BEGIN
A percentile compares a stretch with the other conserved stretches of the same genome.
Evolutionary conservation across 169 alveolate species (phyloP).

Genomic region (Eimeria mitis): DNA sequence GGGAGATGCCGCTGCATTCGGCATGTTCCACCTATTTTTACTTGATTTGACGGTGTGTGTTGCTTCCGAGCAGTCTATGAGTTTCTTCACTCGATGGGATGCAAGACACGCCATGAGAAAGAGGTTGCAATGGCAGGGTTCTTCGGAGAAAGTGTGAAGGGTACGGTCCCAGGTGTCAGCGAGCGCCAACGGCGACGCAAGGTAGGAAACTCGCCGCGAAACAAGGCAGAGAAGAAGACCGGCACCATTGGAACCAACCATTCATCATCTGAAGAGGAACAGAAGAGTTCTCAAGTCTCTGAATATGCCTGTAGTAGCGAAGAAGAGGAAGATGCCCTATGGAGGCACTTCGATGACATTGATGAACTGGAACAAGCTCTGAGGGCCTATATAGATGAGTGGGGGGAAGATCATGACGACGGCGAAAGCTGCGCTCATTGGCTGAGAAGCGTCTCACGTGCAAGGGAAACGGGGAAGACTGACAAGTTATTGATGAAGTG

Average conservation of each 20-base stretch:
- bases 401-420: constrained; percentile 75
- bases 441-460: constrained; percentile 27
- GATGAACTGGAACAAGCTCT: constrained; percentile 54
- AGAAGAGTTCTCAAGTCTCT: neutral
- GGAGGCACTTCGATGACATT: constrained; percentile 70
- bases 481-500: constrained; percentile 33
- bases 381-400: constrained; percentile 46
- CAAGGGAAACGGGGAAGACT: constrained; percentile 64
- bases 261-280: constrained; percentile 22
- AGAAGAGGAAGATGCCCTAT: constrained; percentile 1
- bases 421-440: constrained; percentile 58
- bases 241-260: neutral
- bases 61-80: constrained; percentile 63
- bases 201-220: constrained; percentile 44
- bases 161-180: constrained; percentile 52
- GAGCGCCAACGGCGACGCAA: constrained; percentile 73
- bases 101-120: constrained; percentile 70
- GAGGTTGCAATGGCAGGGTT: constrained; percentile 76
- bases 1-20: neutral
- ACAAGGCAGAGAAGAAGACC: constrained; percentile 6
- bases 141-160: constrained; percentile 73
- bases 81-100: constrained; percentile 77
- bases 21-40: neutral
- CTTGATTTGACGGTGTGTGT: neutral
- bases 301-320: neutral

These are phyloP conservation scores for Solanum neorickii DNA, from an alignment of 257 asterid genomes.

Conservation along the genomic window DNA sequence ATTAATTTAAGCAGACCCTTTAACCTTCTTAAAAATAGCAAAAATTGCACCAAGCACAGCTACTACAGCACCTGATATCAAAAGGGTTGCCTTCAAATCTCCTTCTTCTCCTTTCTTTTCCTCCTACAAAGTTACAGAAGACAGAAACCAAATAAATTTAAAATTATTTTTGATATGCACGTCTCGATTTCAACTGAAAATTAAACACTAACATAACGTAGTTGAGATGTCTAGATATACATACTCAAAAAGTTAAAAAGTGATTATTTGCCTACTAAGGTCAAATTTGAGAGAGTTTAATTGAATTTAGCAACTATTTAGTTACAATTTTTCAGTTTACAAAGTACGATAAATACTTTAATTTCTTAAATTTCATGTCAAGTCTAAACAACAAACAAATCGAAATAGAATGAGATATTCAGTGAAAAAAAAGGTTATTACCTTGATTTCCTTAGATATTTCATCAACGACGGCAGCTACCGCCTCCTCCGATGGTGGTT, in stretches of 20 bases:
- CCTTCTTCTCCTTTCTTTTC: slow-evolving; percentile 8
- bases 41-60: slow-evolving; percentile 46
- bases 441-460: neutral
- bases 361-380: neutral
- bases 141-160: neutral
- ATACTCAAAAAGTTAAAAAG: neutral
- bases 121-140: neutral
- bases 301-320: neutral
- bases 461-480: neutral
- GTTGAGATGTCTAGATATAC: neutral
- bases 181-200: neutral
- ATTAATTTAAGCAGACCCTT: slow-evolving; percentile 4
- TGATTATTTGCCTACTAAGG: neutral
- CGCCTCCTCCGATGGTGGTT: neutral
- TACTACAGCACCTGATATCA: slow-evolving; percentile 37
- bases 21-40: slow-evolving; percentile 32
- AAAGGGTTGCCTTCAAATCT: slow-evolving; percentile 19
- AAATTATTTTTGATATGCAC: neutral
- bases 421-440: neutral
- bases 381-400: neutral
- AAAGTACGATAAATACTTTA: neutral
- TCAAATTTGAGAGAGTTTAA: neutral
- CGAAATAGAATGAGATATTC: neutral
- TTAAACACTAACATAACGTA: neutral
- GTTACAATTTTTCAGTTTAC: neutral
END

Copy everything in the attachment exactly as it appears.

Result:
A percentile compares a stretch with the other conserved stretches of the same genome.
Evolutionary conservation across 169 alveolate species (phyloP).

Genomic region (Eimeria mitis): DNA sequence GGGAGATGCCGCTGCATTCGGCATGTTCCACCTATTTTTACTTGATTTGACGGTGTGTGTTGCTTCCGAGCAGTCTATGAGTTTCTTCACTCGATGGGATGCAAGACACGCCATGAGAAAGAGGTTGCAATGGCAGGGTTCTTCGGAGAAAGTGTGAAGGGTACGGTCCCAGGTGTCAGCGAGCGCCAACGGCGACGCAAGGTAGGAAACTCGCCGCGAAACAAGGCAGAGAAGAAGACCGGCACCATTGGAACCAACCATTCATCATCTGAAGAGGAACAGAAGAGTTCTCAAGTCTCTGAATATGCCTGTAGTAGCGAAGAAGAGGAAGATGCCCTATGGAGGCACTTCGATGACATTGATGAACTGGAACAAGCTCTGAGGGCCTATATAGATGAGTGGGGGGAAGATCATGACGACGGCGAAAGCTGCGCTCATTGGCTGAGAAGCGTCTCACGTGCAAGGGAAACGGGGAAGACTGACAAGTTATTGATGAAGTG

Average conservation of each 20-base stretch:
- bases 401-420: constrained; percentile 75
- bases 441-460: constrained; percentile 27
- GATGAACTGGAACAAGCTCT: constrained; percentile 54
- AGAAGAGTTCTCAAGTCTCT: neutral
- GGAGGCACTTCGATGACATT: constrained; percentile 70
- bases 481-500: constrained; percentile 33
- bases 381-400: constrained; percentile 46
- CAAGGGAAACGGGGAAGACT: constrained; percentile 64
- bases 261-280: constrained; percentile 22
- AGAAGAGGAAGATGCCCTAT: constrained; percentile 1
- bases 421-440: constrained; percentile 58
- bases 241-260: neutral
- bases 61-80: constrained; percentile 63
- bases 201-220: constrained; percentile 44
- bases 161-180: constrained; percentile 52
- GAGCGCCAACGGCGACGCAA: constrained; percentile 73
- bases 101-120: constrained; percentile 70
- GAGGTTGCAATGGCAGGGTT: constrained; percentile 76
- bases 1-20: neutral
- ACAAGGCAGAGAAGAAGACC: constrained; percentile 6
- bases 141-160: constrained; percentile 73
- bases 81-100: constrained; percentile 77
- bases 21-40: neutral
- CTTGATTTGACGGTGTGTGT: neutral
- bases 301-320: neutral

These are phyloP conservation scores for Solanum neorickii DNA, from an alignment of 257 asterid genomes.

Conservation along the genomic window DNA sequence ATTAATTTAAGCAGACCCTTTAACCTTCTTAAAAATAGCAAAAATTGCACCAAGCACAGCTACTACAGCACCTGATATCAAAAGGGTTGCCTTCAAATCTCCTTCTTCTCCTTTCTTTTCCTCCTACAAAGTTACAGAAGACAGAAACCAAATAAATTTAAAATTATTTTTGATATGCACGTCTCGATTTCAACTGAAAATTAAACACTAACATAACGTAGTTGAGATGTCTAGATATACATACTCAAAAAGTTAAAAAGTGATTATTTGCCTACTAAGGTCAAATTTGAGAGAGTTTAATTGAATTTAGCAACTATTTAGTTACAATTTTTCAGTTTACAAAGTACGATAAATACTTTAATTTCTTAAATTTCATGTCAAGTCTAAACAACAAACAAATCGAAATAGAATGAGATATTCAGTGAAAAAAAAGGTTATTACCTTGATTTCCTTAGATATTTCATCAACGACGGCAGCTACCGCCTCCTCCGATGGTGGTT, in stretches of 20 bases:
- CCTTCTTCTCCTTTCTTTTC: slow-evolving; percentile 8
- bases 41-60: slow-evolving; percentile 46
- bases 441-460: neutral
- bases 361-380: neutral
- bases 141-160: neutral
- ATACTCAAAAAGTTAAAAAG: neutral
- bases 121-140: neutral
- bases 301-320: neutral
- bases 461-480: neutral
- GTTGAGATGTCTAGATATAC: neutral
- bases 181-200: neutral
- ATTAATTTAAGCAGACCCTT: slow-evolving; percentile 4
- TGATTATTTGCCTACTAAGG: neutral
- CGCCTCCTCCGATGGTGGTT: neutral
- TACTACAGCACCTGATATCA: slow-evolving; percentile 37
- bases 21-40: slow-evolving; percentile 32
- AAAGGGTTGCCTTCAAATCT: slow-evolving; percentile 19
- AAATTATTTTTGATATGCAC: neutral
- bases 421-440: neutral
- bases 381-400: neutral
- AAAGTACGATAAATACTTTA: neutral
- TCAAATTTGAGAGAGTTTAA: neutral
- CGAAATAGAATGAGATATTC: neutral
- TTAAACACTAACATAACGTA: neutral
- GTTACAATTTTTCAGTTTAC: neutral